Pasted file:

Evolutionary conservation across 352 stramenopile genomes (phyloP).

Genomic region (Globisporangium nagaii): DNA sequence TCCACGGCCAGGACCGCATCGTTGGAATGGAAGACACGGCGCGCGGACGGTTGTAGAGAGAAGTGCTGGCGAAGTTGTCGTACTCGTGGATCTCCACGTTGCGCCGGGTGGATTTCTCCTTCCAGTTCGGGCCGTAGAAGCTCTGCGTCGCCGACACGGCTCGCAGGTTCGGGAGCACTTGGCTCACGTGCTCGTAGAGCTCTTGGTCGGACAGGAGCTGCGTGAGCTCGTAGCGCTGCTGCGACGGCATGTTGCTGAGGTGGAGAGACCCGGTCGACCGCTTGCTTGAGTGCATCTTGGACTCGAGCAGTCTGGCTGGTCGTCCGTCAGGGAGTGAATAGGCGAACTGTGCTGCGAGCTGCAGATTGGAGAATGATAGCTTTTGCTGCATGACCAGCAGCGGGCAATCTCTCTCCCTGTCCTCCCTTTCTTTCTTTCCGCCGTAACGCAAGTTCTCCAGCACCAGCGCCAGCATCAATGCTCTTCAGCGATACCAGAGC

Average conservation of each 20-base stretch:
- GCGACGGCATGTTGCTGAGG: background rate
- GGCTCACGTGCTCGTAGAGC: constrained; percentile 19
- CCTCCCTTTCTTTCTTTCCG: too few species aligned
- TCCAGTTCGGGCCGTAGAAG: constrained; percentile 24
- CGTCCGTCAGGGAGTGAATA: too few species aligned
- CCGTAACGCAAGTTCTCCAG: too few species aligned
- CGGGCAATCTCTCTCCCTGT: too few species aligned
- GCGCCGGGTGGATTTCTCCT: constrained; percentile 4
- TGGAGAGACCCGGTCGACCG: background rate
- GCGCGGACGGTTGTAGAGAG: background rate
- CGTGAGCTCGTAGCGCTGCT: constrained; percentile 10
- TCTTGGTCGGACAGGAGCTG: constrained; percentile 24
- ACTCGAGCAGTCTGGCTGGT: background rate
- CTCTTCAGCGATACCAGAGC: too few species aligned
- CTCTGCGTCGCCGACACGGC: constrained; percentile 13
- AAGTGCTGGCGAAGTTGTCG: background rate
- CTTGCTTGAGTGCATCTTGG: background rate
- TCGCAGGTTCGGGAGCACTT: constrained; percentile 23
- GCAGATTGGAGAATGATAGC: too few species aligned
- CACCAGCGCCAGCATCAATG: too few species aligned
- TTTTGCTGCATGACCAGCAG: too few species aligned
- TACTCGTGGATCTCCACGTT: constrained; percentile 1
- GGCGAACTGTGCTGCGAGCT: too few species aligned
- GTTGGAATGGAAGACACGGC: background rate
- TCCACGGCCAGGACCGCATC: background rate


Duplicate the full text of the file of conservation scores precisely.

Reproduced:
Evolutionary conservation across 352 stramenopile genomes (phyloP).

Genomic region (Globisporangium nagaii): DNA sequence TCCACGGCCAGGACCGCATCGTTGGAATGGAAGACACGGCGCGCGGACGGTTGTAGAGAGAAGTGCTGGCGAAGTTGTCGTACTCGTGGATCTCCACGTTGCGCCGGGTGGATTTCTCCTTCCAGTTCGGGCCGTAGAAGCTCTGCGTCGCCGACACGGCTCGCAGGTTCGGGAGCACTTGGCTCACGTGCTCGTAGAGCTCTTGGTCGGACAGGAGCTGCGTGAGCTCGTAGCGCTGCTGCGACGGCATGTTGCTGAGGTGGAGAGACCCGGTCGACCGCTTGCTTGAGTGCATCTTGGACTCGAGCAGTCTGGCTGGTCGTCCGTCAGGGAGTGAATAGGCGAACTGTGCTGCGAGCTGCAGATTGGAGAATGATAGCTTTTGCTGCATGACCAGCAGCGGGCAATCTCTCTCCCTGTCCTCCCTTTCTTTCTTTCCGCCGTAACGCAAGTTCTCCAGCACCAGCGCCAGCATCAATGCTCTTCAGCGATACCAGAGC

Average conservation of each 20-base stretch:
- GCGACGGCATGTTGCTGAGG: background rate
- GGCTCACGTGCTCGTAGAGC: constrained; percentile 19
- CCTCCCTTTCTTTCTTTCCG: too few species aligned
- TCCAGTTCGGGCCGTAGAAG: constrained; percentile 24
- CGTCCGTCAGGGAGTGAATA: too few species aligned
- CCGTAACGCAAGTTCTCCAG: too few species aligned
- CGGGCAATCTCTCTCCCTGT: too few species aligned
- GCGCCGGGTGGATTTCTCCT: constrained; percentile 4
- TGGAGAGACCCGGTCGACCG: background rate
- GCGCGGACGGTTGTAGAGAG: background rate
- CGTGAGCTCGTAGCGCTGCT: constrained; percentile 10
- TCTTGGTCGGACAGGAGCTG: constrained; percentile 24
- ACTCGAGCAGTCTGGCTGGT: background rate
- CTCTTCAGCGATACCAGAGC: too few species aligned
- CTCTGCGTCGCCGACACGGC: constrained; percentile 13
- AAGTGCTGGCGAAGTTGTCG: background rate
- CTTGCTTGAGTGCATCTTGG: background rate
- TCGCAGGTTCGGGAGCACTT: constrained; percentile 23
- GCAGATTGGAGAATGATAGC: too few species aligned
- CACCAGCGCCAGCATCAATG: too few species aligned
- TTTTGCTGCATGACCAGCAG: too few species aligned
- TACTCGTGGATCTCCACGTT: constrained; percentile 1
- GGCGAACTGTGCTGCGAGCT: too few species aligned
- GTTGGAATGGAAGACACGGC: background rate
- TCCACGGCCAGGACCGCATC: background rate